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Spectroscopy, fundamental symmetry tests and quantum simulation with trapped ions


This dissertation reports on precision measurements of the atomic structure of calcium ions (40Ca+), application of trapped 40Ca+ ions as a probe for a violation of fundamental symmetry and prospects of performing quantum simulations with trapped ion.

We demonstrate a novel technique to perform spectroscopy on the dipole transition of 40Ca+ that circumvents usual difficulties from dark resonances and Doppler heating. The center of the atomic transition can be detected to a precision of 200 kHz or less with an integration time of 10 minutes. We apply this method to directly measure the influence of micromotion on the fluorescence spectra and confirm the dependence of the modulation index on the radial trap frequency.

We measure the branching fraction of the excited 2P1/2 state of 40Ca+ to be 0.93565(7) using a simple experimental scheme readily applicable to many other ion species. Our result for 40Ca+ distinguishes well among various theoretically calculated values, which is important in guiding further developments of the theoretical work.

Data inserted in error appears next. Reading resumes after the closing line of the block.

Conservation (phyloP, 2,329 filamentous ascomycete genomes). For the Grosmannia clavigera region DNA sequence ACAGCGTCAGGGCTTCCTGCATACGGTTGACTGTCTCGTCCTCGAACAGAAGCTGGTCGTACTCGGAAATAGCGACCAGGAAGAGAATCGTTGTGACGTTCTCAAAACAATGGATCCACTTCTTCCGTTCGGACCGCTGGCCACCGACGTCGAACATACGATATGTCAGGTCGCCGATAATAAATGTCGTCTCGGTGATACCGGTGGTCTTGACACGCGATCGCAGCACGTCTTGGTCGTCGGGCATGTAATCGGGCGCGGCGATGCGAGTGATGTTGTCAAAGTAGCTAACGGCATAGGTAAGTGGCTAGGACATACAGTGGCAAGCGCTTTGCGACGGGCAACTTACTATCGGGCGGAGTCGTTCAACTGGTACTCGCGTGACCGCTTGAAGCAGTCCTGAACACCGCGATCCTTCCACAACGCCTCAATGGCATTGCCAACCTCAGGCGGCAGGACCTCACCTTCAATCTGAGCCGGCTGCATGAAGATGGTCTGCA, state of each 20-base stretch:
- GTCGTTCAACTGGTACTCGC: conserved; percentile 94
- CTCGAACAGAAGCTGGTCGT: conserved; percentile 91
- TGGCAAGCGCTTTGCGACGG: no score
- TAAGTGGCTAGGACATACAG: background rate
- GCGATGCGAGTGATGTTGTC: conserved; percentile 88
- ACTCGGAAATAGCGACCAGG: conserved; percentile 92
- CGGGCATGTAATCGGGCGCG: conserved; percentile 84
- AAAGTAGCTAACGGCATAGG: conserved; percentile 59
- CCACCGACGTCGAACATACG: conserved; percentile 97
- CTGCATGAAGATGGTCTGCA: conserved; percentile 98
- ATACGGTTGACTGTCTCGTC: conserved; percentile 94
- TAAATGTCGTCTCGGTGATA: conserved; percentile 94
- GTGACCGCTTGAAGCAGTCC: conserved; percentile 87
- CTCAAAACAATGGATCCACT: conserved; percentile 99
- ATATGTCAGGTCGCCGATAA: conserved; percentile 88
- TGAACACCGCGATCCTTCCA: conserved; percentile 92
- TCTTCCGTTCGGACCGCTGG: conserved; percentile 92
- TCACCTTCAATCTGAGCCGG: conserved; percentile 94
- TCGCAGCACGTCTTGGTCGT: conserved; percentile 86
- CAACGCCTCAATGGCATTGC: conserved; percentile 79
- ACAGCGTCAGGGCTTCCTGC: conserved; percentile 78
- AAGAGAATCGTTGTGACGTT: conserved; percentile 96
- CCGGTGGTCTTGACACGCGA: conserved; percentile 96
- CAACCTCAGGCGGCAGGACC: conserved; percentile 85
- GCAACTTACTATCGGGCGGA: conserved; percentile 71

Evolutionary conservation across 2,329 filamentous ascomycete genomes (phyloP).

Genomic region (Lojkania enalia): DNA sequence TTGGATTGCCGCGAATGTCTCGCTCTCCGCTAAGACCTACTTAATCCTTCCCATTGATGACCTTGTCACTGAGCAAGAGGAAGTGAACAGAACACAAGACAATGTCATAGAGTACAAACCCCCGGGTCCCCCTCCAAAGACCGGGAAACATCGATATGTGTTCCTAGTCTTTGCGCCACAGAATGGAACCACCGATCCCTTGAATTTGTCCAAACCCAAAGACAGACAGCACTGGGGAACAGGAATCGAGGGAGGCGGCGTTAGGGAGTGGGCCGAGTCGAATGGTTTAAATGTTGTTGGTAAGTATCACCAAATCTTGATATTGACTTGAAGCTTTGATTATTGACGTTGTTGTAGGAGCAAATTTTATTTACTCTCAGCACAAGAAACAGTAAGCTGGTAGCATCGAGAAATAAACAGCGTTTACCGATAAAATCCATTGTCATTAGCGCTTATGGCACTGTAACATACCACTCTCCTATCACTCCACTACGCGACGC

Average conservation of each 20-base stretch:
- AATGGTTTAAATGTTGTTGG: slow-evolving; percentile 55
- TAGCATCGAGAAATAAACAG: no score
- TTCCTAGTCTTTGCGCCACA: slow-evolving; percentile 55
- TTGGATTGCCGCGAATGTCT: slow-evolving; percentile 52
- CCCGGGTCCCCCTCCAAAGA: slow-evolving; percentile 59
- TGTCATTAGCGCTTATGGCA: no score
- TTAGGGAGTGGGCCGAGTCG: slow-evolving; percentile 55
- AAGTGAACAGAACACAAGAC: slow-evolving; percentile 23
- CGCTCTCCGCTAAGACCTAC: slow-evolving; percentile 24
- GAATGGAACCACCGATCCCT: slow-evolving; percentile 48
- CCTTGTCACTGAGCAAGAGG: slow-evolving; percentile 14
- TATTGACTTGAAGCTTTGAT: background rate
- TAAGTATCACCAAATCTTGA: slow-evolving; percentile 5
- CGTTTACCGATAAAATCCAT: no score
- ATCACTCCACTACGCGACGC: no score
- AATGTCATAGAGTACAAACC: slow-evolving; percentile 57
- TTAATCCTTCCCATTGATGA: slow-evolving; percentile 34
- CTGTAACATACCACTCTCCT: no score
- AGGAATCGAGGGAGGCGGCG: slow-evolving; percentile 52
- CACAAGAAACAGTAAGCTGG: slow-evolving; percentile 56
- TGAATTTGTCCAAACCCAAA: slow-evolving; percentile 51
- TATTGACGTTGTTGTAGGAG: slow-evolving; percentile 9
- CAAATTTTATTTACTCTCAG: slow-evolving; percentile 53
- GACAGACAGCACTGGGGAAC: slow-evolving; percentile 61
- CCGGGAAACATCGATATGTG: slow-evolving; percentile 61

We apply the Ramsey spectroscopy technique based on a pair of correlated ions to probe the effect of the violation of local Lorentz invariance (LLI). The energy difference between the two components of the Bell state |PsiB> = |mJ=5/2,mJ=-5/2>+|mJ=1/2,mJ=-1/2> in the D5/2 manifold of 40Ca+ is monitored for 12 hours. We found that the energy component related to the violation of LLI varies less than 17±22 mHz. Assuming a hydrogen-like model of 40Ca+, the measurement result provides us the bound of the LLI parameter C(2)0 to be 1.7±2.2x10-17.

Based on numerical simulations, we show that the Aubry transition in the Frenkel-Kontorova model with trapped ion can be observed for practical experimental parameters such as the strength and wavelength of the optical lattice, which serves as an external perturbing periodic potential. Moreover, we also show that the normal mode structure of ion chain can change significantly as we vary the strength of the optical lattice.

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